Do justice, that you may live long upon earth. Calm the weeper, do not oppress the widow, do not oust a man from his father's property, do not degrade magnates from their seats. Beware of punishing wrongfully; do not kill, for it will not profit you, but punish with beatings and with imprisonment, for thus the land will be set in order, excepting only the rebel who has conspired, for God knows those who are disaffected, / and God will smite down his evil doing with blood. It is the lenient man who [...] lifetime; so do not kill a man of whose ability you are aware, and with whom you once recited writings, but read in the account [...] because of God, and stride forward freely in a difficult place. The soul comes to the place which it knows, and it will not overstep the ways of the past; no magic can oppose it, and it will reach those who will give it water.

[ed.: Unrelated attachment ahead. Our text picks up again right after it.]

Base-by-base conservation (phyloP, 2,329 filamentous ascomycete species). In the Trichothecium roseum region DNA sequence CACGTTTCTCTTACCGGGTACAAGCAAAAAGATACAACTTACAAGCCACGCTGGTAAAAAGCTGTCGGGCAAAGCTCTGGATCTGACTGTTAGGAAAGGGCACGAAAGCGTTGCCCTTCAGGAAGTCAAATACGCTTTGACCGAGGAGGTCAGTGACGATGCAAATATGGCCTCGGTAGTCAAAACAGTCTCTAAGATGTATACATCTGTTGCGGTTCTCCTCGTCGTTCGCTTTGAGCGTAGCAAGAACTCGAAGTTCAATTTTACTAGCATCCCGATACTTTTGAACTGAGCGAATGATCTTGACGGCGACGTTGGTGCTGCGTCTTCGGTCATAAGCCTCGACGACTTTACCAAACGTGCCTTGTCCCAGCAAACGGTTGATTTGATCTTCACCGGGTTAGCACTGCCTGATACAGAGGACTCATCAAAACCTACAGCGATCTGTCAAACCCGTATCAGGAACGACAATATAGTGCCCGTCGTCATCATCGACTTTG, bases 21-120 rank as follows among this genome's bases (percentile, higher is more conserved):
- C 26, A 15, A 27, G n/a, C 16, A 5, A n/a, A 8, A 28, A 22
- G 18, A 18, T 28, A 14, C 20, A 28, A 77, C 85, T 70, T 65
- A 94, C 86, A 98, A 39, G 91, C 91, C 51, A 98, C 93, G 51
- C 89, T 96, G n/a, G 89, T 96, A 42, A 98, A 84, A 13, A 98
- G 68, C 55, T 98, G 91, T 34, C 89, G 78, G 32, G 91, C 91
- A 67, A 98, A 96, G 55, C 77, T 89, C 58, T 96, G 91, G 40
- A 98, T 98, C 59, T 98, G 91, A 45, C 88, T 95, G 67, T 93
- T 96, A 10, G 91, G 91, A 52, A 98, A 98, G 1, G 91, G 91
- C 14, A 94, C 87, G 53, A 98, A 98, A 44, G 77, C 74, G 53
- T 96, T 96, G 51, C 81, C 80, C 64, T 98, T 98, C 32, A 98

As for the tribunal which judges the needy, you know that they will not be lenient on that day of judging the poor; in the hour of exercising (their) function, wretched is he who is accused as a wise man. Do not put your trust in length of years, / for they regard a lifetime as an hour; a man survives after death, and his deeds are laid before him in a heap. Existence yonder is eternal, and he who complains of it is a fool, but as for him who attains it, he will be like a god yonder, striding forward like the lords of eternity.

Raise up your young troops, that the Residence may love you. Multiply your partisans as neighbors; see, your towns are full of newly settled folk. It is for twenty years that the rising generation is happy in following its desire, and neighbors come forth again; he who is caused to enter goes in for himself by means of children [...]. Ancient times have fought for us, / and I raised (troops) from them at my accession. Make your magnates great, promote your [warriors], increase the rising generation of your retainers, they being equipped with knowledge, established with lands, and endowed with cattle.